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A mecca for wildlife viewing (6/01)

By Sari Huhtala One of Ontario's best-kept secrets will soon become a catalyst for economic development in the Township of Chapleau.
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By Sari Huhtala

One of Ontario's best-kept secrets will soon become a catalyst for economic development in the Township of Chapleau. The recent completion of a strategic-plan initiative for the Township of Chapleau has identified a number of areas for potential economic development for the town, says Marty Peterson, economic development officer with the Chapleau Regional Development Corporation. Marketing Chapleau as a gateway to the largest Crown game preserve in the world - an area which encompasses 2,00,000 acres - has been identified as a priority, he adds.

"We completed a study that took a look at the potential for ecotourism in the area," Peterson says. "Chapleau is right on the edge of the game preserve so we want to market the preserve as a wilderness area to attract more hikers, birdwatchers and bear watchers."

In 1991 the town completed a strategic plan for economic development. They've since then implemented a number of suggestions from the study, however, have recently revamped the plan with public input, he adds.

FedNor and the Ontario Trillium Foundation have recently approved funding - a combined total of $96,000 - to hire a co-ordinator to input the plan. The total cost projected to input the plan is $109,000 with the remainder of the funding provided by the regional development corporation.

Emphasis will be placed on developing private and public partnerships, as well as Aboriginal partnerships, to expand ecotourism in the area, he adds.

John Peluch, area west supervisor and enforcement supervisor with the Ministry of Natural Resources in Chapleau, agrees the game preserve, with its "abundance of wildlife," has untapped potential for ecotourism revolving around wildlife observation. This type of ecotourism can have "huge spinoffs for the town if they develop it," Pelach says.

"There's a growing demand for wildlife viewing," Pelach says. "(The MNR employees) are seeing more and more people driving into Missinaibi Provincial Park, which is an 80-kilometre drive, and the visitors will tell us they've seen 19 bears and a handful of moose on a round trip. To do a round trip to drive and see 18 bears and a handful of moose is quite a statement."

Canadian wildlife behaviour specialists and researchers Gisele Benoit, Monique Benoit and Raynald Benoit are developing a wildlife research centre in the preserve - an initiative that complements MNR' s mandate to manage and preserve the Crown land, Peluch says.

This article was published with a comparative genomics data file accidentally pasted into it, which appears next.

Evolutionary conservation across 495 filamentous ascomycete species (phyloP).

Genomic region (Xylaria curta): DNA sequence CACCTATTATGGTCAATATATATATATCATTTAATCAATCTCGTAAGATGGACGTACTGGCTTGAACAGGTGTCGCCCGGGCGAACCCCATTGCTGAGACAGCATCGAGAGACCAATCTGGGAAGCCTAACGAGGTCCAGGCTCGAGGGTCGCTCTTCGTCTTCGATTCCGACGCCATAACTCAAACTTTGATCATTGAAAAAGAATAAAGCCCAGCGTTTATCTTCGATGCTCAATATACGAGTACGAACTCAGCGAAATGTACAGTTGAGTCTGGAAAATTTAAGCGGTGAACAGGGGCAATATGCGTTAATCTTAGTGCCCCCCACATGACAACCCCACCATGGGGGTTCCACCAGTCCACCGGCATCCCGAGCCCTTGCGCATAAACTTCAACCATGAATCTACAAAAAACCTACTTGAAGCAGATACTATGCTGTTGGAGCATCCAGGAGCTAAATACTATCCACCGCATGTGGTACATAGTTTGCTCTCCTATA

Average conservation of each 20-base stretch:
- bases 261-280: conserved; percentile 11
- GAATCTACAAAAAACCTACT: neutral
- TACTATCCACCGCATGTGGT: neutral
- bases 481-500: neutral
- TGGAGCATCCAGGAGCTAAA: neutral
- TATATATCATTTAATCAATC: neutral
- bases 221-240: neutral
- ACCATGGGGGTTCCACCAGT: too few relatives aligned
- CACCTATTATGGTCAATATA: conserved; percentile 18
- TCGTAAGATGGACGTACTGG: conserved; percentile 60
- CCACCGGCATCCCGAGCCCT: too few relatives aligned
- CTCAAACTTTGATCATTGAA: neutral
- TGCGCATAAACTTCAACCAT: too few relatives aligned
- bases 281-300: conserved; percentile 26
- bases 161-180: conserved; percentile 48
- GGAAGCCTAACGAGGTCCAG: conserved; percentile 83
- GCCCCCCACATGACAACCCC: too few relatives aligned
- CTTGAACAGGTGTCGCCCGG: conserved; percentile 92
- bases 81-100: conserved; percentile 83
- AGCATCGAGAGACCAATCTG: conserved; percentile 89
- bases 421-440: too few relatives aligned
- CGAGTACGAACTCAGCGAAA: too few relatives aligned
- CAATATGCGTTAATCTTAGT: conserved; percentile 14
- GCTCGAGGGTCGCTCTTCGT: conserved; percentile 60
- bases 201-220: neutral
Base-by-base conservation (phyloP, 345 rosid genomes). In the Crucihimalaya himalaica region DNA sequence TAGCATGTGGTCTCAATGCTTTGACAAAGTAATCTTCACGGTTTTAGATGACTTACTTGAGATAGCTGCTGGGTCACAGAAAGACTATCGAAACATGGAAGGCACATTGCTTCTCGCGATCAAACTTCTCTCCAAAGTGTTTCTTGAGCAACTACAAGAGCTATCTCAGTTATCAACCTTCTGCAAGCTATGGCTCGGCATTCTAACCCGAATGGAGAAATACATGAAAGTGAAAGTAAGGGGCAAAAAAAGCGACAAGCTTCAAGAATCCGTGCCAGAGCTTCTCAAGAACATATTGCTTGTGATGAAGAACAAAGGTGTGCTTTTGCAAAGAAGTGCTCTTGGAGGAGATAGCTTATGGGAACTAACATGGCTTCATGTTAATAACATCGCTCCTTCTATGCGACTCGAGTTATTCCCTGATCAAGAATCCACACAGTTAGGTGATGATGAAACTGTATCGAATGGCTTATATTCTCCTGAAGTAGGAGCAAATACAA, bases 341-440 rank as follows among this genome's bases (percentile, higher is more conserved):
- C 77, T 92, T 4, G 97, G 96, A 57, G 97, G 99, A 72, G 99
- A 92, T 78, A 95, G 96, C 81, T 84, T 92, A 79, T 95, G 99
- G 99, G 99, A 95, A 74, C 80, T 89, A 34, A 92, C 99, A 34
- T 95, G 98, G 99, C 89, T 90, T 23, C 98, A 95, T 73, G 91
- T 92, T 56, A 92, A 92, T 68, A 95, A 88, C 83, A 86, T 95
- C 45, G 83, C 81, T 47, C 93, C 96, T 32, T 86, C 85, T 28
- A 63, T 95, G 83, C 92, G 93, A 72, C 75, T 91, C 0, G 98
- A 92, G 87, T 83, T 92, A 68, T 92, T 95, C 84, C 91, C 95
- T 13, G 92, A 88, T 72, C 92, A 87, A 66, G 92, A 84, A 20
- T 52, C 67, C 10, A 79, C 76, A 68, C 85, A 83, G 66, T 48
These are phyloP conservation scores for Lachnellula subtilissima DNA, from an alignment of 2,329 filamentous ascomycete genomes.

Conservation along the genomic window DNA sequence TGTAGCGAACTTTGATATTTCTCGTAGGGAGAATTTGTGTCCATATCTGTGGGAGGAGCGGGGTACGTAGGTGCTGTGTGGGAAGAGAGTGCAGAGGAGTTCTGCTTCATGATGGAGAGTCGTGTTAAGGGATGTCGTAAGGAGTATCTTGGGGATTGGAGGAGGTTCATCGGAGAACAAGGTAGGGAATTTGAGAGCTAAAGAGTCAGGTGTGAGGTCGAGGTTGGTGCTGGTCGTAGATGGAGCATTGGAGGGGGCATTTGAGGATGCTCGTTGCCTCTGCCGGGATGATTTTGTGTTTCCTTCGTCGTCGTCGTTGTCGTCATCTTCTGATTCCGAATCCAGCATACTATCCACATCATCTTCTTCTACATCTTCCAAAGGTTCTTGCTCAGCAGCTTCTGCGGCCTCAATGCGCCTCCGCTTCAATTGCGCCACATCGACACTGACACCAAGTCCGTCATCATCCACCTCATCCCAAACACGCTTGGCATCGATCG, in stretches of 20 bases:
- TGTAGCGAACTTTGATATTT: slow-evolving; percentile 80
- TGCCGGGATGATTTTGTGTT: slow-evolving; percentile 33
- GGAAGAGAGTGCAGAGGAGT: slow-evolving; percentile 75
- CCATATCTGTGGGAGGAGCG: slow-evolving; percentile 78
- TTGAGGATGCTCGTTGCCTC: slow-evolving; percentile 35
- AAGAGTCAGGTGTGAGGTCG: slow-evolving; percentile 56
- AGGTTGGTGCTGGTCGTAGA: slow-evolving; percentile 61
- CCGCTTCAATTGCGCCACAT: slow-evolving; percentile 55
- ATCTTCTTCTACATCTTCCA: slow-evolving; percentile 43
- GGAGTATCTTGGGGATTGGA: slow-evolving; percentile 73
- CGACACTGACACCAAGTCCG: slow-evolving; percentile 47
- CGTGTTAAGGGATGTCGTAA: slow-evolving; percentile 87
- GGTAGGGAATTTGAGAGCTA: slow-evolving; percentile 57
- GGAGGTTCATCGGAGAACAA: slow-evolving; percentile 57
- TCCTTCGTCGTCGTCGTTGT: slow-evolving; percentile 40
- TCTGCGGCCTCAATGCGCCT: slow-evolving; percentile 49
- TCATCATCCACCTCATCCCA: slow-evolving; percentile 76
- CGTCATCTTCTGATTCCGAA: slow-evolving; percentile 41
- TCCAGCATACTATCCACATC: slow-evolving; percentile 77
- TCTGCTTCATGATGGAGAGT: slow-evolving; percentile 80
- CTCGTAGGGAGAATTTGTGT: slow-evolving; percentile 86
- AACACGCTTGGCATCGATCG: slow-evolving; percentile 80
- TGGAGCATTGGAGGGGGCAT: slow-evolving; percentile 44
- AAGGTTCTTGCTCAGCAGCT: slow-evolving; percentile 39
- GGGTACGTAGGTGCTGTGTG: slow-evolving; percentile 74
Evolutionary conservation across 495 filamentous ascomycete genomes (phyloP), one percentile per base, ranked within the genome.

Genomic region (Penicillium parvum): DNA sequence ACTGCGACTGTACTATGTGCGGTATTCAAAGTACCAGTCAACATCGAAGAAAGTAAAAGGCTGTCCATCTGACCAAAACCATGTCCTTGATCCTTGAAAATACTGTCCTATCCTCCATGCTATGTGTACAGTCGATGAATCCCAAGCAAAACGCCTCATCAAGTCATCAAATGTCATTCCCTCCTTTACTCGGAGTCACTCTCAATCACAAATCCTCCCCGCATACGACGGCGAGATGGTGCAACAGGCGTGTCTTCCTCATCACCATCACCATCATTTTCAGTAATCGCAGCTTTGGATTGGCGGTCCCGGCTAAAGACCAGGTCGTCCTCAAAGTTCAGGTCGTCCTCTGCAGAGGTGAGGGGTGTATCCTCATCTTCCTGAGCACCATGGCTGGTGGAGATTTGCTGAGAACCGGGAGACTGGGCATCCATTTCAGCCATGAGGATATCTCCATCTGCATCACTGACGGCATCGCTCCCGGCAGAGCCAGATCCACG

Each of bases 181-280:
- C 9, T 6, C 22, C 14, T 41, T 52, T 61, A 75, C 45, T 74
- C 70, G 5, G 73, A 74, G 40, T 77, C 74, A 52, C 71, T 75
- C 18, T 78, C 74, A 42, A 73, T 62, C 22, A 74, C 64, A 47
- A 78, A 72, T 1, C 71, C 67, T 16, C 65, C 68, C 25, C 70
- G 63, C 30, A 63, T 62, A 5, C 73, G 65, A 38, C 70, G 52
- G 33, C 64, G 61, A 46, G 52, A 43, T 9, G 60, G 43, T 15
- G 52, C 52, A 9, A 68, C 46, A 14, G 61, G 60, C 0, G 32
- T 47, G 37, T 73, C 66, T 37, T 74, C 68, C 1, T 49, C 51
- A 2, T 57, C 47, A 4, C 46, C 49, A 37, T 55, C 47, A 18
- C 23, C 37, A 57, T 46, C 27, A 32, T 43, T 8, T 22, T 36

Gisele Benoit is acclaimed for her documentaries entitled In the Company of Moose and The Grouse, an Exceptional Bird and has recently relocated to the preserve to continue her 20-year research on the behaviour and communication of the moose. Her research will also incorporate a comparative study on the habits of moose from the Parc de la Gaspesie in Quebec versus those from the Chapleau Crown Game Preserve. The intent of the research is to build a comprehensive library of documentation, through audiovisuals, soundtracks and manuscripts, on the fauna, the flora and natural phenomena in the preserve. The research phase is projected to continue for a period of 10 years.

This type of research will enhance ecotourism in the region and will promote the wildlife in the game preserve, says Pelach. The MNR recently completed a comprehensive study, led by the University of Guelph and MNR wildlife biologist Marty Obbart, on the behaviour of the black bear in the Chapleau Crown Game Preserve.

The research provided a comparative look at the behaviour of bears in Chapleau versus those in southern Ontario.

A number of other venues for economic development are also being explored by the township. Chapleau is also reviewing economic development opportunities around the forest industry by encouraging partnerships between the Chapleau cogeneration plant and the private sector, says Earl Freeborn, mayor of Chapleau.

"We've been looking for an entrepreneur who would be interested in developing a silviculture project in conjunction with the Chapleau cogeneration plant," Freeborn says. "It would really be advantageous (for both the entrepreneur and the forest industry) because of the lumber companies located in Chapleau."

Chapleau's two lumber companies, Weyerhauser Co. Ltd. and Domtar Ltd. together employ about 400 individuals in the community.

Since the late 1980s both lumber mills have shared a relationship with privately owned Chapleau Cogeneration Ltd., says Donald Drouin, general manager at the Domtar mill in Chapleau.

The cogeneration plant is a wood-fired thermal electricity generating facility that feeds electrical energy to Chapleau's hydro grid. The cogeneration plant burns 108,000 tons of wood waste annually and produces 50,000,000 kilowatts of electricity a year.

Domtar sells their bark wood waste to the cogeneration plant. The plant in turn, supplies steam to the forest company for drying wood and heating the mill.

"Before (the cogeneration plant was developed), we were not getting a return for the material, we were landfilling it," Drouin says. "Now the return we get is power. There's an understanding that this (exchange of wood waste for energy) is for the betterment of the environment, reduces costs and also creates employment."

A similar type of partnership can be developed between the cogeneration plant and an entrepreneur interested in growing and cultivating trees, Freeborn says. Steam and hot water, byproducts from the plant, can be utilized to heat a greenhouse year-round for the purpose of planting and growing seedlings for the forest companies, Freeborn adds.

www.chapleau.com



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